Gina McCarthy, the Power Plant Carbon Standards, and Reducing the Risks of Power Outages

This is a guest post by John Rogers, senior energy analyst with the Union of Concerned Scientists (UCS) and co-manager of the Energy and Water in a Warming World Initiative (EW3) that looks at water demands of energy production in the context of climate change. SACE is an active partner with UCS on this critical [...]

Supreme Court Decision Leaves Permit Requirement for Large Polluters in Place

This guest post originally appeared on the Environmental Defense Fund’s Climate 411 blog and was written by EDF Senior attorneys Pamela Campos and Peter Zalzal.  You can access the original post here.  [On June 23] the Supreme Court issued a 7-to-2 decision confirming that the U.S. Environmental Protection Agency (EPA) may continue to require large industrial sources [...]

TVA Considers Retirement of Allen Fossil Plant in Memphis, TN

Today the Tennessee Valley Authority (TVA) released a draft Environmental Assessment (EA) outlining its plans to retire the Allen Fossil Plant in Memphis and to replace it with a new natural gas-fired plant.  We at SACE applaud TVA’s continued commitment to reduce its reliance on coal-fired energy and its efforts to reduce its overall contribution [...]

EPA carbon rule good for business … and for people

This post – written by John Noel, President of Southern Alliance for Clean Energy’s board of directors – originally appeared in the Tennessean on June 25 and can be viewed here. The recent Environmental Protection Agency rule to reduce carbon dioxide pollution will be good for business. CO2 is the main driver of climate change, but [...]

What the Clean Power Plan Means for the Southeast

On Wednesday, June 18, the Environmental Protection Agency’s proposed Clean Power Plan was published in the Federal Register, officially starting the 120-day comment period.  Released on June 2, the Clean Power Plan is EPA’s first regulation aimed at reducing carbon dioxide (CO2) emissions from existing coal-fired power plants.  In previous SACE blogs, we’ve provided a [...]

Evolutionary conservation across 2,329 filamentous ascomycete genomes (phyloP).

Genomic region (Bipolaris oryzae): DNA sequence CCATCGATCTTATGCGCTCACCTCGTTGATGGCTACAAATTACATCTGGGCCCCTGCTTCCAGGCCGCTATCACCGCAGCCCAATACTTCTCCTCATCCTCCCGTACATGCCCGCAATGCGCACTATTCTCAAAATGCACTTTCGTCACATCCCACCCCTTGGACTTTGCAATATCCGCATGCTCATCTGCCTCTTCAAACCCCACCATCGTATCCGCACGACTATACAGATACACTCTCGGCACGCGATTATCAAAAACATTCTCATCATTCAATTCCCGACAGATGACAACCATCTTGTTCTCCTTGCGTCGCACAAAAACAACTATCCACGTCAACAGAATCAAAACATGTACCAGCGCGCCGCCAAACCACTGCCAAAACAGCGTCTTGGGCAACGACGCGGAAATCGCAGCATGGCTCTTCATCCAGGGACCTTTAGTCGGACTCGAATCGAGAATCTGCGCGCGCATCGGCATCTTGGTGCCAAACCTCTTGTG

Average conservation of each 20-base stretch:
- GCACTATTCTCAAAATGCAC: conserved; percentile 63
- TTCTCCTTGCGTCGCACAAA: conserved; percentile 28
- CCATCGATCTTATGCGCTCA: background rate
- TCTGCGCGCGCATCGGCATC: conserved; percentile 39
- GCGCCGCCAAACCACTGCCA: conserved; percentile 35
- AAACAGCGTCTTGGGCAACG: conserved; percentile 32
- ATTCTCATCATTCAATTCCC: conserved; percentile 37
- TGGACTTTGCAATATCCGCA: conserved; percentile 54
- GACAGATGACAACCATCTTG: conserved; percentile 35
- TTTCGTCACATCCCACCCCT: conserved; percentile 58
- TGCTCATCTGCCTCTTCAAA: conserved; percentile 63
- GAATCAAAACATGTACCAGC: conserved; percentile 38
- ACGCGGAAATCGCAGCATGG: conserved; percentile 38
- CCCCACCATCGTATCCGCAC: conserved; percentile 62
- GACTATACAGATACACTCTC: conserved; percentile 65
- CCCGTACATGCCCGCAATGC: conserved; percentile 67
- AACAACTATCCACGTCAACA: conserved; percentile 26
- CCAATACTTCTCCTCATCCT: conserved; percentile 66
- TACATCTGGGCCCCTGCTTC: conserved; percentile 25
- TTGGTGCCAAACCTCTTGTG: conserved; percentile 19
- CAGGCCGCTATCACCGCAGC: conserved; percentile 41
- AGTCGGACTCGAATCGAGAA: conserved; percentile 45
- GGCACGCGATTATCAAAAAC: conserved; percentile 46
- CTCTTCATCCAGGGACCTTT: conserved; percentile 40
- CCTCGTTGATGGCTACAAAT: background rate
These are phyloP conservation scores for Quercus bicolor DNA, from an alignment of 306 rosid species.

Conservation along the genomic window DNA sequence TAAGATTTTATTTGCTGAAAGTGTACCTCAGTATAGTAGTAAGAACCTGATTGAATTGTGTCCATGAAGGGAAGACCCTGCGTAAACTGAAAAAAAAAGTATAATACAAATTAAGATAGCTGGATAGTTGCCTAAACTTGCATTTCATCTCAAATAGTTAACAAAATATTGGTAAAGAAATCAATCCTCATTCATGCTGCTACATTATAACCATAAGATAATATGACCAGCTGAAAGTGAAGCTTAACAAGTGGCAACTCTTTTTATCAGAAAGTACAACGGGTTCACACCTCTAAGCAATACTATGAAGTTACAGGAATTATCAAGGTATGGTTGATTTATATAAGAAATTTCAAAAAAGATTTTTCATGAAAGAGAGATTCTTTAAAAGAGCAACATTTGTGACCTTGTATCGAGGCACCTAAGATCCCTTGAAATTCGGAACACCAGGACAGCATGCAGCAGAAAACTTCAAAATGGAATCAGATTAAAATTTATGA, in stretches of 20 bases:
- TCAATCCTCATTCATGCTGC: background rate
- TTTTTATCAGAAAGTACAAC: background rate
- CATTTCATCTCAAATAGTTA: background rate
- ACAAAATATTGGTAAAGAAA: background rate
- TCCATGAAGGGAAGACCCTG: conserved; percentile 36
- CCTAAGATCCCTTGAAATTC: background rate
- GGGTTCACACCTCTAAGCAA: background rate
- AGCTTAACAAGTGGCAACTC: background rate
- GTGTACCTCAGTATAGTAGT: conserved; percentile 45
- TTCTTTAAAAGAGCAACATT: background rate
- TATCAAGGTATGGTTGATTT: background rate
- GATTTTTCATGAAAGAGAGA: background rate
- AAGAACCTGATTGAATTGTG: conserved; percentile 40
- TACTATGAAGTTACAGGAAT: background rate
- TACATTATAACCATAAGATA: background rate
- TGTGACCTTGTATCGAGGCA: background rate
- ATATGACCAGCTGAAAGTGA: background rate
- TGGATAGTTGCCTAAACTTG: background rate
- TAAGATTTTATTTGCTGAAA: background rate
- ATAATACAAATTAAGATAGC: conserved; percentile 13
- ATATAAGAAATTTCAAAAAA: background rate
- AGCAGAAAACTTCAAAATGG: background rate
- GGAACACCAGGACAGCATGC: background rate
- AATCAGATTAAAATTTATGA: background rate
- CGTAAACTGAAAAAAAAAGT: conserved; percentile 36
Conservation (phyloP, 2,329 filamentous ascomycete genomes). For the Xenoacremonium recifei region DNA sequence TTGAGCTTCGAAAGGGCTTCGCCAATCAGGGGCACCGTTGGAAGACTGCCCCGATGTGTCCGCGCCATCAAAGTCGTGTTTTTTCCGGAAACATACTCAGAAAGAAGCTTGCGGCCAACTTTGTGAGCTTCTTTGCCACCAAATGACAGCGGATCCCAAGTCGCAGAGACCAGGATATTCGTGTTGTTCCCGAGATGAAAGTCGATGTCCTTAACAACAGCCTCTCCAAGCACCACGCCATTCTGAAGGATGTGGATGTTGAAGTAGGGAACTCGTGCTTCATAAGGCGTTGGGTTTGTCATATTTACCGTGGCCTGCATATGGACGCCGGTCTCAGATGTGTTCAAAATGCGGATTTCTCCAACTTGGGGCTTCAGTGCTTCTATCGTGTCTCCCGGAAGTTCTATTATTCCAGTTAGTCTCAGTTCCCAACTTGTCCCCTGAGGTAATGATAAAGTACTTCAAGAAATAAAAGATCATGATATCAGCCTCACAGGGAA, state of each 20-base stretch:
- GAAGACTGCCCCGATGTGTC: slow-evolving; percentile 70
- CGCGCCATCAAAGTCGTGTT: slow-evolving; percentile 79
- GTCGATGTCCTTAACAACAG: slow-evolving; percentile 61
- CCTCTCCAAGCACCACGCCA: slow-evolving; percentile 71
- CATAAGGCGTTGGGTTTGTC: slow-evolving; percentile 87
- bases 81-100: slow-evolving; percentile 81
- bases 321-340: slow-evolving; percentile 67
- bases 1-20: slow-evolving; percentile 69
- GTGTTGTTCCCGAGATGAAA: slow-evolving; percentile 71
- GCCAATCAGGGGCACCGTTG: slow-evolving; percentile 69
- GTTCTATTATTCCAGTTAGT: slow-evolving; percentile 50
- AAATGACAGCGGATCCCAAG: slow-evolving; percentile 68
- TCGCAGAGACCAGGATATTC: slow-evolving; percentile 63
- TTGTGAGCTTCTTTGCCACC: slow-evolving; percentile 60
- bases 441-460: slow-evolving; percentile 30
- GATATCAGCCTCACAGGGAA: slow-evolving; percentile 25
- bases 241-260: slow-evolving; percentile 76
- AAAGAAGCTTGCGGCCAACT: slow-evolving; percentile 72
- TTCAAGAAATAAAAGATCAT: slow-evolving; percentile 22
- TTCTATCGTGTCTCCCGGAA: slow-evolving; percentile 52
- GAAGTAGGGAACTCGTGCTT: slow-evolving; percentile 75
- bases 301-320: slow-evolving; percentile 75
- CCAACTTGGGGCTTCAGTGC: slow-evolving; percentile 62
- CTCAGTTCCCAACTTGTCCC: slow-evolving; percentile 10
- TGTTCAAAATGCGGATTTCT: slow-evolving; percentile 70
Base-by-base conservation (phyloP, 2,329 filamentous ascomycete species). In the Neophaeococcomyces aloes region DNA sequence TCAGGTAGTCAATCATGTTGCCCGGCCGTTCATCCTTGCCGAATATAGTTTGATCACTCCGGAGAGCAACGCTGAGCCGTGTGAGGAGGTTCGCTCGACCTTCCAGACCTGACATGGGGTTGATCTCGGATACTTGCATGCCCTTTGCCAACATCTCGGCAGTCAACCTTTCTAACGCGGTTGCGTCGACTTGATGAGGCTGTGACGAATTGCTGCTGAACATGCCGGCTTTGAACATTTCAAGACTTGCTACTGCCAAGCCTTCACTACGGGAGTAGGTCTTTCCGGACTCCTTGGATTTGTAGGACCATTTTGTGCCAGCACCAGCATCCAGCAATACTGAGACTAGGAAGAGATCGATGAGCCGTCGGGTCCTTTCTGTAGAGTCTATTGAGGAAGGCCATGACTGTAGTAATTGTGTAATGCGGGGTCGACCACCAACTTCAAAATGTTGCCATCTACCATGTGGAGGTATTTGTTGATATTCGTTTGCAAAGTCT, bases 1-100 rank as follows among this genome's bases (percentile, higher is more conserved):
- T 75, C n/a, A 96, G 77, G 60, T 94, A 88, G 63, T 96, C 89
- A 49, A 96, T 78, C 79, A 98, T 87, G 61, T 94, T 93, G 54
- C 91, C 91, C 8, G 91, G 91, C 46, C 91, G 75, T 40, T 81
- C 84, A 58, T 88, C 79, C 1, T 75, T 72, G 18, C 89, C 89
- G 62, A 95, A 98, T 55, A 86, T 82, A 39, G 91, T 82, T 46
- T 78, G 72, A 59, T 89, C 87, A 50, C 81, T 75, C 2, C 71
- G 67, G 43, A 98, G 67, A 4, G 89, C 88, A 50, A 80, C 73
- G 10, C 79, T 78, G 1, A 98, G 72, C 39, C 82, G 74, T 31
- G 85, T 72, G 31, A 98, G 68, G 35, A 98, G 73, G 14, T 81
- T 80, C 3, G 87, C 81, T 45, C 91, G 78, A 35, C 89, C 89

SACE Meets with EPA on New Carbon Rule

A handful of advocates from the Southeast traveled to Atlanta on Thursday June 12th to meet with officials from the EPA’s Region 4 office.  SACE was joined by other regional advocates Greenlaw, Southern Environmental Law Center, Southeast Energy Efficiency Alliance, Environment Georgia, Sierra Club, South Carolina Conservation Voters, Southface, Natural Resources Defense Council and USCAN. We [...]

The EPA market manipulation switcheroo

This guest blog was written by Tyson Slocum, the director of Public Citizen’s Energy Program, and was originally published on May 30 in The Hill. There is a long history of using Environmental Protection Agency (EPA) rules as a catch-all conduit of culpability, a slight-of-hand smokescreen useful for setting up the agency as the dupe to mask the [...]

Carbon Regulation for Existing Coal Plants On the Horizon

In less than a week, the Environmental Protection Agency (EPA) will unveil its first ever carbon pollution standards for existing coal-fired power plants.  These proposed standards are expected to be released on June 2 and, once published in the Federal Register, will be open for public comment.  The ultimate goal is to have final, effective [...]

A Mother’s Missive: Asthmatic Children, Bad Air Days and Carbon Pollution

May is synonymous with Mother’s Day, but it’s also Asthma Awareness Month. So in honor of the 25.5 million Americans with asthma, I decided to share my personal ‘coping with asthma’ story. You see, my daughter is one of 7 million children in the United States who lives with asthma, a chronic respiratory disease that can leave her wheezing, breathless [...]

5 Ways Tennessee Can Reduce its Power Plant Emissions

This guest blog was written by Michael Obeiter, Kristin Meek and Rebecca Gasper of the World Resources Institute (WRI).  The original post can be found here. A new WRI analysis finds that Tennessee can reduce its CO2 emissions 22 percent below 2011 levels by 2020 just by taking advantage of existing infrastructure opportunities. Tennessee could reduce CO2 [...]